should be possible to make the solution using standard stream classes
perform just as well or better than this solution, but I wouldn't know
exactly how to do it.

-Kevin
--
My email address is valid, but changes periodically.
To contact me please use the address from a recent posting.

Jul 19 '05 #9

"Kevin Goodsell" <us*********************@neverbox.com> wrote in message
news:B0*****************@newsread3.news.pas.earthl ink.net...
Thomas J. Clancy wrote:
"Ivan Vecerina" <ivecATmyrealboxDOTcom> wrote in message
news:3f********@news.swissonline.ch...

Buffering should be automatic, making this unnecessary. I guess that it
should be possible to make the solution using standard stream classes
perform just as well or better than this solution, but I wouldn't know
exactly how to do it.


Here was my solution before I realized that using stream::rdbuf() worked
well while NOT in debug mode using VC++7.1 (.NET 2003).

/**
* A block buffer type that can be used with std::copy() and
istream_iterators without
* having to write a special form of copy or an istream_iterator.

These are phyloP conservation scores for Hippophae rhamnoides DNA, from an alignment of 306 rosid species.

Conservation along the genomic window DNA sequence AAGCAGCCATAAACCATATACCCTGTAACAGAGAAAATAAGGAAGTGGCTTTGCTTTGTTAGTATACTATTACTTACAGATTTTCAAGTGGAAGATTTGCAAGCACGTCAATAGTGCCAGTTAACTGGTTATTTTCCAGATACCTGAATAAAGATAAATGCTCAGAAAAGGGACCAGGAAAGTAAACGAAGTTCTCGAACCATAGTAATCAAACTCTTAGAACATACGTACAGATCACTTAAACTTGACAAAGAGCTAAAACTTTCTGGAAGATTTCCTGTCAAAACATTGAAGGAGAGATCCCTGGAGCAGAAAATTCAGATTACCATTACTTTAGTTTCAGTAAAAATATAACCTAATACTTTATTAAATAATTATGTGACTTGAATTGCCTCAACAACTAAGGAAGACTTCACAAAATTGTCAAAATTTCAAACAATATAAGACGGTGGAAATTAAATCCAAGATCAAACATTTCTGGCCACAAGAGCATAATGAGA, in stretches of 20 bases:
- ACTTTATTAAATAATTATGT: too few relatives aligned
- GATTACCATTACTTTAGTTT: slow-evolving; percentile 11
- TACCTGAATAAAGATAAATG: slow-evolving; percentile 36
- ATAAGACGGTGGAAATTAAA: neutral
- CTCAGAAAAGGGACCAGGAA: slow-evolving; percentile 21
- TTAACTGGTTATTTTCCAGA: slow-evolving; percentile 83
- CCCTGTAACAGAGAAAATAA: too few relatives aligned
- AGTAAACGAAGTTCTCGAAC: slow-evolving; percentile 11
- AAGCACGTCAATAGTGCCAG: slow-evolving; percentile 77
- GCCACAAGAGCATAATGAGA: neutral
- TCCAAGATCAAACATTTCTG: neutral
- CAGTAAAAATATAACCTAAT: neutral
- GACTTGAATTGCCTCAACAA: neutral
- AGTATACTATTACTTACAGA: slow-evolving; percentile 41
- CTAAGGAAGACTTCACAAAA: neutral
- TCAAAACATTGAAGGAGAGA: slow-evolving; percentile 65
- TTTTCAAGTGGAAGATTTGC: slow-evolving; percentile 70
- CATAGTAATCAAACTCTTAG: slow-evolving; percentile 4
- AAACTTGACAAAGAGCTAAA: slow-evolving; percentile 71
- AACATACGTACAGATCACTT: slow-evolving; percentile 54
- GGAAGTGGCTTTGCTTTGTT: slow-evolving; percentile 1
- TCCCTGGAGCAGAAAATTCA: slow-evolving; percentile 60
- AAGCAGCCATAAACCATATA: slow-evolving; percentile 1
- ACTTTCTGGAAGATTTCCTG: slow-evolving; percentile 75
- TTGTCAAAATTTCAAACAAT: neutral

*/
class ByteBlock
{
public:
ByteBlock()
: m_bytesRead(0),
m_fileSize(-1),
m_totalRead(0)
{
}

private:
unsigned char m_block[10240];
int m_bytesRead;
long m_fileSize;
long m_totalRead;
friend std::istream& operator >> (std::istream& stream, ByteBlock& byte);
friend std::ostream& operator << (std::ostream& stream, const ByteBlock&
byte);
};

std::istream& operator >> (std::istream& stream, ByteBlock& block)
{
if (block.m_fileSize == -1)
{
stream.seekg(0, std::ios::end);
block.m_fileSize = stream.tellg();
stream.seekg(0, std::ios::beg);
}
std::size_t leftToRead = block.m_fileSize - block.m_totalRead;
if (leftToRead)
{
stream.read((char*)block.m_block, std::min(sizeof(block.m_block),
leftToRead));
block.m_bytesRead = stream.gcount();
block.m_totalRead += block.m_bytesRead;
}
else
{
stream.setstate(std::ios_base::eofbit | std::ios_base::badbit);
}
return stream;
}

std::ostream& operator << (std::ostream& stream, const ByteBlock& block)
{
stream.write((char*)block.m_block, block.m_bytesRead);
return stream;
}

void blockCopyFile(const char* source, const char* dest)
{
ifstream in(source, ios::in | ios::binary);
ofstream out(dest, ios::out | ios::binary);
copy(istream_iterator<tjc_std::ByteBlock>(in),
istream_iterator<tjc_std::ByteBlock>(),
ostream_iterator<tjc_std::ByteBlock>(out));
}

Yes, this was a naive approach, but it worked quickly and in fact for some
reason this approach still seemed to work slightly faster than:

out << in.rdbuf();

I don't know why that would be, especially since what I've recently read and
what I've been told by others here in this newsgroup. But hey, I just need
a way to copy files without relying on the OS, so both of these ideas seems
to work just fine.

Tom
Jul 19 '05 #10